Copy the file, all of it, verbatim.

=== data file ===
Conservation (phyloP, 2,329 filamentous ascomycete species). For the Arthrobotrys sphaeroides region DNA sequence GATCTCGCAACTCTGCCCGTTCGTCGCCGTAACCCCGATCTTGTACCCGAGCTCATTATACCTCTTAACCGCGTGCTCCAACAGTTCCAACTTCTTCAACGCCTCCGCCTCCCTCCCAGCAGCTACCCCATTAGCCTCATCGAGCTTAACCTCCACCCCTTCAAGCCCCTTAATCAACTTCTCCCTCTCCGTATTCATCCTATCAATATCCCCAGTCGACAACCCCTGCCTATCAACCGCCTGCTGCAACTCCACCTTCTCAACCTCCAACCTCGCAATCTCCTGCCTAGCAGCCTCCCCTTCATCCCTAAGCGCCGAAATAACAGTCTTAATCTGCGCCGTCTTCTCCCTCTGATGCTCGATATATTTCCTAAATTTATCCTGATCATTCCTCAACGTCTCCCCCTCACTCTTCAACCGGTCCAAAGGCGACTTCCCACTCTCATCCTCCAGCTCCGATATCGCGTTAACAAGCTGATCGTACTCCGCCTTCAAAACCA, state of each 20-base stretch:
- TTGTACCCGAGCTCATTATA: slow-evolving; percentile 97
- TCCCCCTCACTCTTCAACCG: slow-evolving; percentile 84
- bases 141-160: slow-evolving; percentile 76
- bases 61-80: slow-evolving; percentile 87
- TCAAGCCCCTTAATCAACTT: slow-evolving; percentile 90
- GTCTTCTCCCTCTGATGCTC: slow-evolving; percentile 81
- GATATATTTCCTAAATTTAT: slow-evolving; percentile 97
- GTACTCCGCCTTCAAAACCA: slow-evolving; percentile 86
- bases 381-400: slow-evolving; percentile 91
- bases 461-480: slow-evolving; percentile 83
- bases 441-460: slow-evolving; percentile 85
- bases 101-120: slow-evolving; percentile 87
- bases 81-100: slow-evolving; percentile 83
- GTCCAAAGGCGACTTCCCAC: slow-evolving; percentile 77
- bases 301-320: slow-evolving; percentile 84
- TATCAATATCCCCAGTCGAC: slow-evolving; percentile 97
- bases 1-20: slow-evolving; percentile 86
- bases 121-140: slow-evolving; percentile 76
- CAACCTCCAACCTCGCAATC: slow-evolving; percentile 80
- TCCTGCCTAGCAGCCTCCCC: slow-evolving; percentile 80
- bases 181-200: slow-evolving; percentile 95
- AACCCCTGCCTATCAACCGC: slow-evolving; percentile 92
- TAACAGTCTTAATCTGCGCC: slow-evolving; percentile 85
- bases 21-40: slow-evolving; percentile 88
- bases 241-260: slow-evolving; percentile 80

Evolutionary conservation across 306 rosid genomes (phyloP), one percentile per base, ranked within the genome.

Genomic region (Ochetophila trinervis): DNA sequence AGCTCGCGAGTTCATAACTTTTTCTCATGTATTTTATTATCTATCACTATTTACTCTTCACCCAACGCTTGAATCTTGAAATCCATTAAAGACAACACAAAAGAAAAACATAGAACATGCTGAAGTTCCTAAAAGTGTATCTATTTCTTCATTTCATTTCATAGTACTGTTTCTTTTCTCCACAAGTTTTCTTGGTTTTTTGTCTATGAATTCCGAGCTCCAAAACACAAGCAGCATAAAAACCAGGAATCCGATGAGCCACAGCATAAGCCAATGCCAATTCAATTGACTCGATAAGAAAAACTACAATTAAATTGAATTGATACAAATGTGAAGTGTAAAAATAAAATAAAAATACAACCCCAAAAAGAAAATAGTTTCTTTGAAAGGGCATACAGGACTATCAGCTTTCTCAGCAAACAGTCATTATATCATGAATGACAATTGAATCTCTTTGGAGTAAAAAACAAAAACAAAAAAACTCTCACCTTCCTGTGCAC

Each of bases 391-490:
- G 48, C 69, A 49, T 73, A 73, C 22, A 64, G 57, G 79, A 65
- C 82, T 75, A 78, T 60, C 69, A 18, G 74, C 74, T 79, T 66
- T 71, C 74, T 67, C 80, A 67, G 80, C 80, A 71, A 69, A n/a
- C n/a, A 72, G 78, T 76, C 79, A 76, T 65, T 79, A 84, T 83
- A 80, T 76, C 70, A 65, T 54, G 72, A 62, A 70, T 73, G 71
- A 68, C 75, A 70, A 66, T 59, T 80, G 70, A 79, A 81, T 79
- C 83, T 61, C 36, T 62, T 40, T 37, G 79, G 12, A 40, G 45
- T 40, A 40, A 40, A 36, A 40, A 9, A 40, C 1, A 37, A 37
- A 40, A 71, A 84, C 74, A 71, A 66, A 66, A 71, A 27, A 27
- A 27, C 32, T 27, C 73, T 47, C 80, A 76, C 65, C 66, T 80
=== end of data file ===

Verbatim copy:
Conservation (phyloP, 2,329 filamentous ascomycete species). For the Arthrobotrys sphaeroides region DNA sequence GATCTCGCAACTCTGCCCGTTCGTCGCCGTAACCCCGATCTTGTACCCGAGCTCATTATACCTCTTAACCGCGTGCTCCAACAGTTCCAACTTCTTCAACGCCTCCGCCTCCCTCCCAGCAGCTACCCCATTAGCCTCATCGAGCTTAACCTCCACCCCTTCAAGCCCCTTAATCAACTTCTCCCTCTCCGTATTCATCCTATCAATATCCCCAGTCGACAACCCCTGCCTATCAACCGCCTGCTGCAACTCCACCTTCTCAACCTCCAACCTCGCAATCTCCTGCCTAGCAGCCTCCCCTTCATCCCTAAGCGCCGAAATAACAGTCTTAATCTGCGCCGTCTTCTCCCTCTGATGCTCGATATATTTCCTAAATTTATCCTGATCATTCCTCAACGTCTCCCCCTCACTCTTCAACCGGTCCAAAGGCGACTTCCCACTCTCATCCTCCAGCTCCGATATCGCGTTAACAAGCTGATCGTACTCCGCCTTCAAAACCA, state of each 20-base stretch:
- TTGTACCCGAGCTCATTATA: slow-evolving; percentile 97
- TCCCCCTCACTCTTCAACCG: slow-evolving; percentile 84
- bases 141-160: slow-evolving; percentile 76
- bases 61-80: slow-evolving; percentile 87
- TCAAGCCCCTTAATCAACTT: slow-evolving; percentile 90
- GTCTTCTCCCTCTGATGCTC: slow-evolving; percentile 81
- GATATATTTCCTAAATTTAT: slow-evolving; percentile 97
- GTACTCCGCCTTCAAAACCA: slow-evolving; percentile 86
- bases 381-400: slow-evolving; percentile 91
- bases 461-480: slow-evolving; percentile 83
- bases 441-460: slow-evolving; percentile 85
- bases 101-120: slow-evolving; percentile 87
- bases 81-100: slow-evolving; percentile 83
- GTCCAAAGGCGACTTCCCAC: slow-evolving; percentile 77
- bases 301-320: slow-evolving; percentile 84
- TATCAATATCCCCAGTCGAC: slow-evolving; percentile 97
- bases 1-20: slow-evolving; percentile 86
- bases 121-140: slow-evolving; percentile 76
- CAACCTCCAACCTCGCAATC: slow-evolving; percentile 80
- TCCTGCCTAGCAGCCTCCCC: slow-evolving; percentile 80
- bases 181-200: slow-evolving; percentile 95
- AACCCCTGCCTATCAACCGC: slow-evolving; percentile 92
- TAACAGTCTTAATCTGCGCC: slow-evolving; percentile 85
- bases 21-40: slow-evolving; percentile 88
- bases 241-260: slow-evolving; percentile 80

Evolutionary conservation across 306 rosid genomes (phyloP), one percentile per base, ranked within the genome.

Genomic region (Ochetophila trinervis): DNA sequence AGCTCGCGAGTTCATAACTTTTTCTCATGTATTTTATTATCTATCACTATTTACTCTTCACCCAACGCTTGAATCTTGAAATCCATTAAAGACAACACAAAAGAAAAACATAGAACATGCTGAAGTTCCTAAAAGTGTATCTATTTCTTCATTTCATTTCATAGTACTGTTTCTTTTCTCCACAAGTTTTCTTGGTTTTTTGTCTATGAATTCCGAGCTCCAAAACACAAGCAGCATAAAAACCAGGAATCCGATGAGCCACAGCATAAGCCAATGCCAATTCAATTGACTCGATAAGAAAAACTACAATTAAATTGAATTGATACAAATGTGAAGTGTAAAAATAAAATAAAAATACAACCCCAAAAAGAAAATAGTTTCTTTGAAAGGGCATACAGGACTATCAGCTTTCTCAGCAAACAGTCATTATATCATGAATGACAATTGAATCTCTTTGGAGTAAAAAACAAAAACAAAAAAACTCTCACCTTCCTGTGCAC

Each of bases 391-490:
- G 48, C 69, A 49, T 73, A 73, C 22, A 64, G 57, G 79, A 65
- C 82, T 75, A 78, T 60, C 69, A 18, G 74, C 74, T 79, T 66
- T 71, C 74, T 67, C 80, A 67, G 80, C 80, A 71, A 69, A n/a
- C n/a, A 72, G 78, T 76, C 79, A 76, T 65, T 79, A 84, T 83
- A 80, T 76, C 70, A 65, T 54, G 72, A 62, A 70, T 73, G 71
- A 68, C 75, A 70, A 66, T 59, T 80, G 70, A 79, A 81, T 79
- C 83, T 61, C 36, T 62, T 40, T 37, G 79, G 12, A 40, G 45
- T 40, A 40, A 40, A 36, A 40, A 9, A 40, C 1, A 37, A 37
- A 40, A 71, A 84, C 74, A 71, A 66, A 66, A 71, A 27, A 27
- A 27, C 32, T 27, C 73, T 47, C 80, A 76, C 65, C 66, T 80